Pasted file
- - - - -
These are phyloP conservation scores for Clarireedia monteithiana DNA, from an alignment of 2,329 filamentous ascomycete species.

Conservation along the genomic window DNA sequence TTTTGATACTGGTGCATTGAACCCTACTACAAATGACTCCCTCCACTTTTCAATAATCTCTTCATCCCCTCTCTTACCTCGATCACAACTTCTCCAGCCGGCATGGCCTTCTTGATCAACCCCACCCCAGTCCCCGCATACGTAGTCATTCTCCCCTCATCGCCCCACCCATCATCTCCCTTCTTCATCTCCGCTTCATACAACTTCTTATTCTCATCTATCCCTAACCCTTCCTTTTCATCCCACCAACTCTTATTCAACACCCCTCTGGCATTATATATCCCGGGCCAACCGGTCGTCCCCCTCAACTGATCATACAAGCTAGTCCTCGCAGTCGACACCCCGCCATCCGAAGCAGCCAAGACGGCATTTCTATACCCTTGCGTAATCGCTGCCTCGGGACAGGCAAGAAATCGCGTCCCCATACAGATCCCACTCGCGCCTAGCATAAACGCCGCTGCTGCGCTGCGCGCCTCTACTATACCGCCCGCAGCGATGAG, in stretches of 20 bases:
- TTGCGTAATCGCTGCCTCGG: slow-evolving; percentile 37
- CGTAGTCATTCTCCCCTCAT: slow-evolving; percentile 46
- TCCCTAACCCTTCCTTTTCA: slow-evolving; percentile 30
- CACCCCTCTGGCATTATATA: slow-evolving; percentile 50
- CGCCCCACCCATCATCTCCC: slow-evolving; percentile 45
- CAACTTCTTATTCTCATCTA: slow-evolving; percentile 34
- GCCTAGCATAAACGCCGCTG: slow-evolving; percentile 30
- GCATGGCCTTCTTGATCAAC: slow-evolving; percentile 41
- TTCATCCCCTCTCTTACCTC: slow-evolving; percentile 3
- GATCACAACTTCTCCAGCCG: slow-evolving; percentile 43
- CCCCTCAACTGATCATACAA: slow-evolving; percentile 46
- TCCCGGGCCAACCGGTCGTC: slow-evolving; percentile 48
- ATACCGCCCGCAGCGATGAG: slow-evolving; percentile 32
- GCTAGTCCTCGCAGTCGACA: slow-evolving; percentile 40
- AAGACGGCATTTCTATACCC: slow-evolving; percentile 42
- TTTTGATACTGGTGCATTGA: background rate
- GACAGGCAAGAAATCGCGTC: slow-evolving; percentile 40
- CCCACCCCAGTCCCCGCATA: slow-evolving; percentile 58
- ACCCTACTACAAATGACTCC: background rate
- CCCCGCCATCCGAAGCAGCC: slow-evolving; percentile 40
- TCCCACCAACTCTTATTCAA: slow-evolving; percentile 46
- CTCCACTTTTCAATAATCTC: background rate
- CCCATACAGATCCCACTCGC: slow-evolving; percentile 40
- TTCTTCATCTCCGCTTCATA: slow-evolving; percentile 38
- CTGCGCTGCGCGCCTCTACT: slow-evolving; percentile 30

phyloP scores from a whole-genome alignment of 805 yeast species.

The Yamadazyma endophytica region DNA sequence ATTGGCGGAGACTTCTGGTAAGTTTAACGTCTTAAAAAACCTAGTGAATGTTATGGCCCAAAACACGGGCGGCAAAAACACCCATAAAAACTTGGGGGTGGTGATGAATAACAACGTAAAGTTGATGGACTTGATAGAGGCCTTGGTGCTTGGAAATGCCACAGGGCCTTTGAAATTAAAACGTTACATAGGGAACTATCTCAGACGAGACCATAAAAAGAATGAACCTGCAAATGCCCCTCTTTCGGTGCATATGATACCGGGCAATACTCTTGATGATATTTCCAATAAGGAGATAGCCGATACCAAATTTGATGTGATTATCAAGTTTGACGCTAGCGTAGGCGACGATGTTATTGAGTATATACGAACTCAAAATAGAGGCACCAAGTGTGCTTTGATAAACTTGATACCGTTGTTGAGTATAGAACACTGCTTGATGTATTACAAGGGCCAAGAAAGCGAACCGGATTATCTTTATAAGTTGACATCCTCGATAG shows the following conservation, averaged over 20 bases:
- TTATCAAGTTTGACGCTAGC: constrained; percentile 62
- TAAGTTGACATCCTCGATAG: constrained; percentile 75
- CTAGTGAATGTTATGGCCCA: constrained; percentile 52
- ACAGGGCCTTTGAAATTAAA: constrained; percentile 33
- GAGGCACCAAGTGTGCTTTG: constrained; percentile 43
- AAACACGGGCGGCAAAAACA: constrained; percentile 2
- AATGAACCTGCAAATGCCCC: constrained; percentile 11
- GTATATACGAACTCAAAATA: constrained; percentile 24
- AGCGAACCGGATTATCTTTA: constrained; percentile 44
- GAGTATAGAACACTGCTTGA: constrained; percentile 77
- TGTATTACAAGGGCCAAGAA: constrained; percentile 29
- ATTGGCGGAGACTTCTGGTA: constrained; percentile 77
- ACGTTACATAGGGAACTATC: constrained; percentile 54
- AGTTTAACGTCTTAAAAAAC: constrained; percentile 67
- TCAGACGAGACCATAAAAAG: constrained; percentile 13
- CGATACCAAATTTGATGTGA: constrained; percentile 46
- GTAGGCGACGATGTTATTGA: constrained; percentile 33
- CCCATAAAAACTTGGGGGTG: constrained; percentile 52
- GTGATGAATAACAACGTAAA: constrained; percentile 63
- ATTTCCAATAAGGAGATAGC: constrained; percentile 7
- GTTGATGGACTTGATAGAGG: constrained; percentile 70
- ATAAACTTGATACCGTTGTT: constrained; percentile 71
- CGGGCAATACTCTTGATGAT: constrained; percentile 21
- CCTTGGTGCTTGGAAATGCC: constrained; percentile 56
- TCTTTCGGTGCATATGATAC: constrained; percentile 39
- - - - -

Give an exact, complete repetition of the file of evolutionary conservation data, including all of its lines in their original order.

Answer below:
These are phyloP conservation scores for Clarireedia monteithiana DNA, from an alignment of 2,329 filamentous ascomycete species.

Conservation along the genomic window DNA sequence TTTTGATACTGGTGCATTGAACCCTACTACAAATGACTCCCTCCACTTTTCAATAATCTCTTCATCCCCTCTCTTACCTCGATCACAACTTCTCCAGCCGGCATGGCCTTCTTGATCAACCCCACCCCAGTCCCCGCATACGTAGTCATTCTCCCCTCATCGCCCCACCCATCATCTCCCTTCTTCATCTCCGCTTCATACAACTTCTTATTCTCATCTATCCCTAACCCTTCCTTTTCATCCCACCAACTCTTATTCAACACCCCTCTGGCATTATATATCCCGGGCCAACCGGTCGTCCCCCTCAACTGATCATACAAGCTAGTCCTCGCAGTCGACACCCCGCCATCCGAAGCAGCCAAGACGGCATTTCTATACCCTTGCGTAATCGCTGCCTCGGGACAGGCAAGAAATCGCGTCCCCATACAGATCCCACTCGCGCCTAGCATAAACGCCGCTGCTGCGCTGCGCGCCTCTACTATACCGCCCGCAGCGATGAG, in stretches of 20 bases:
- TTGCGTAATCGCTGCCTCGG: slow-evolving; percentile 37
- CGTAGTCATTCTCCCCTCAT: slow-evolving; percentile 46
- TCCCTAACCCTTCCTTTTCA: slow-evolving; percentile 30
- CACCCCTCTGGCATTATATA: slow-evolving; percentile 50
- CGCCCCACCCATCATCTCCC: slow-evolving; percentile 45
- CAACTTCTTATTCTCATCTA: slow-evolving; percentile 34
- GCCTAGCATAAACGCCGCTG: slow-evolving; percentile 30
- GCATGGCCTTCTTGATCAAC: slow-evolving; percentile 41
- TTCATCCCCTCTCTTACCTC: slow-evolving; percentile 3
- GATCACAACTTCTCCAGCCG: slow-evolving; percentile 43
- CCCCTCAACTGATCATACAA: slow-evolving; percentile 46
- TCCCGGGCCAACCGGTCGTC: slow-evolving; percentile 48
- ATACCGCCCGCAGCGATGAG: slow-evolving; percentile 32
- GCTAGTCCTCGCAGTCGACA: slow-evolving; percentile 40
- AAGACGGCATTTCTATACCC: slow-evolving; percentile 42
- TTTTGATACTGGTGCATTGA: background rate
- GACAGGCAAGAAATCGCGTC: slow-evolving; percentile 40
- CCCACCCCAGTCCCCGCATA: slow-evolving; percentile 58
- ACCCTACTACAAATGACTCC: background rate
- CCCCGCCATCCGAAGCAGCC: slow-evolving; percentile 40
- TCCCACCAACTCTTATTCAA: slow-evolving; percentile 46
- CTCCACTTTTCAATAATCTC: background rate
- CCCATACAGATCCCACTCGC: slow-evolving; percentile 40
- TTCTTCATCTCCGCTTCATA: slow-evolving; percentile 38
- CTGCGCTGCGCGCCTCTACT: slow-evolving; percentile 30

phyloP scores from a whole-genome alignment of 805 yeast species.

The Yamadazyma endophytica region DNA sequence ATTGGCGGAGACTTCTGGTAAGTTTAACGTCTTAAAAAACCTAGTGAATGTTATGGCCCAAAACACGGGCGGCAAAAACACCCATAAAAACTTGGGGGTGGTGATGAATAACAACGTAAAGTTGATGGACTTGATAGAGGCCTTGGTGCTTGGAAATGCCACAGGGCCTTTGAAATTAAAACGTTACATAGGGAACTATCTCAGACGAGACCATAAAAAGAATGAACCTGCAAATGCCCCTCTTTCGGTGCATATGATACCGGGCAATACTCTTGATGATATTTCCAATAAGGAGATAGCCGATACCAAATTTGATGTGATTATCAAGTTTGACGCTAGCGTAGGCGACGATGTTATTGAGTATATACGAACTCAAAATAGAGGCACCAAGTGTGCTTTGATAAACTTGATACCGTTGTTGAGTATAGAACACTGCTTGATGTATTACAAGGGCCAAGAAAGCGAACCGGATTATCTTTATAAGTTGACATCCTCGATAG shows the following conservation, averaged over 20 bases:
- TTATCAAGTTTGACGCTAGC: constrained; percentile 62
- TAAGTTGACATCCTCGATAG: constrained; percentile 75
- CTAGTGAATGTTATGGCCCA: constrained; percentile 52
- ACAGGGCCTTTGAAATTAAA: constrained; percentile 33
- GAGGCACCAAGTGTGCTTTG: constrained; percentile 43
- AAACACGGGCGGCAAAAACA: constrained; percentile 2
- AATGAACCTGCAAATGCCCC: constrained; percentile 11
- GTATATACGAACTCAAAATA: constrained; percentile 24
- AGCGAACCGGATTATCTTTA: constrained; percentile 44
- GAGTATAGAACACTGCTTGA: constrained; percentile 77
- TGTATTACAAGGGCCAAGAA: constrained; percentile 29
- ATTGGCGGAGACTTCTGGTA: constrained; percentile 77
- ACGTTACATAGGGAACTATC: constrained; percentile 54
- AGTTTAACGTCTTAAAAAAC: constrained; percentile 67
- TCAGACGAGACCATAAAAAG: constrained; percentile 13
- CGATACCAAATTTGATGTGA: constrained; percentile 46
- GTAGGCGACGATGTTATTGA: constrained; percentile 33
- CCCATAAAAACTTGGGGGTG: constrained; percentile 52
- GTGATGAATAACAACGTAAA: constrained; percentile 63
- ATTTCCAATAAGGAGATAGC: constrained; percentile 7
- GTTGATGGACTTGATAGAGG: constrained; percentile 70
- ATAAACTTGATACCGTTGTT: constrained; percentile 71
- CGGGCAATACTCTTGATGAT: constrained; percentile 21
- CCTTGGTGCTTGGAAATGCC: constrained; percentile 56
- TCTTTCGGTGCATATGATAC: constrained; percentile 39